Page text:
The video that we were asked to watch on the importance of early years was eye-opening. It showed just how important a child’s environment is as it has an impact it on their development and relationships.
During the video, Suzanne Zeedyk talked about the importance of relationships in babies lives and how the type of responses they get are very impactful to their brains. She expressed how the environment that babies grow up in shapes their relationships and experiences and therefore their brain develops in relation to the environment they are in. She then went on to tell us how once key pathways have been established they don’t change and they stick with you into adulthood.
So how does this link to me as a Primary practitioner? In the video, Suzanne Zeedyk gave the example of a child who has grown up in a home where domestic violence is prominent therefore facing high levels of stress. She explained how cortisol is released when someone is in a situation that causes stress. However, a child living in a home with domestic violence is going to be faced with more stress than the average child, to deal with this the brain realises even more cortisol. This means when the child arrives at school cortisol is continuing to be released and they find it physically impossible to sit still. This is because their mind is elsewhere as they are busy thinking about where the next danger is going to come from. Therefore in the classroom, they are not able to listen or concentrate on anything else that is going on around them, for example, their work. The video re-enforced to me how important it is as a primary practitioner to make my classroom a safe, inclusive and nurturing environment to ensure that my relationship with every child has a positive impact on their lives.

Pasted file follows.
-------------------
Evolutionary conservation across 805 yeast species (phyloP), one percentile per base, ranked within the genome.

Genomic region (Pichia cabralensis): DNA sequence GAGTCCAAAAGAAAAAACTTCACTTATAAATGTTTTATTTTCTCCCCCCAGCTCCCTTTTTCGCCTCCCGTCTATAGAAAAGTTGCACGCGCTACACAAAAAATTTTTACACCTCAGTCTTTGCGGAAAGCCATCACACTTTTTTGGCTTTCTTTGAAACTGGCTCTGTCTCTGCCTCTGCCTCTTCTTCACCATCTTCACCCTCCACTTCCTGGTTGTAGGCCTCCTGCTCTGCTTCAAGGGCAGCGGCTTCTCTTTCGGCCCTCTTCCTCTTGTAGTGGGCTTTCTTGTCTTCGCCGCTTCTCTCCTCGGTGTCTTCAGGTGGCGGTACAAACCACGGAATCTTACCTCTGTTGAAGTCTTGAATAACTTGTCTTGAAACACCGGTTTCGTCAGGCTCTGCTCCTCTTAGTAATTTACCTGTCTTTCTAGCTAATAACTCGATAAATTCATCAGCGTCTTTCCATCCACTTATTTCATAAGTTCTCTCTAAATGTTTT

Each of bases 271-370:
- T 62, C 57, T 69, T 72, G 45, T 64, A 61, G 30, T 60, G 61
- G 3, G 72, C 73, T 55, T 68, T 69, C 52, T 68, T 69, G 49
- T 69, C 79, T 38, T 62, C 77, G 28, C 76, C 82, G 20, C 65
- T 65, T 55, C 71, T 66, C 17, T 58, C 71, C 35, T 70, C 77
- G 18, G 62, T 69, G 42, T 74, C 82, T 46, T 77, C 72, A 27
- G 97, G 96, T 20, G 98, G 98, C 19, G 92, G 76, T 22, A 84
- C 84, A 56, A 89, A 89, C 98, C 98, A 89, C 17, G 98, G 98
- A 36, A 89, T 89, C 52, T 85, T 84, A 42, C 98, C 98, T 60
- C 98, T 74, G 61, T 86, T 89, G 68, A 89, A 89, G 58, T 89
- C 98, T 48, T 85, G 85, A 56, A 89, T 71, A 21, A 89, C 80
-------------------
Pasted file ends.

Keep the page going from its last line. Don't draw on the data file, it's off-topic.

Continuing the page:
Even though this video was only 8 minutes long it managed to have an impact on my views and the new way that I will look at my relationship with children in my class. It has also made me want to take up further reading to find out more about it and what else I can do.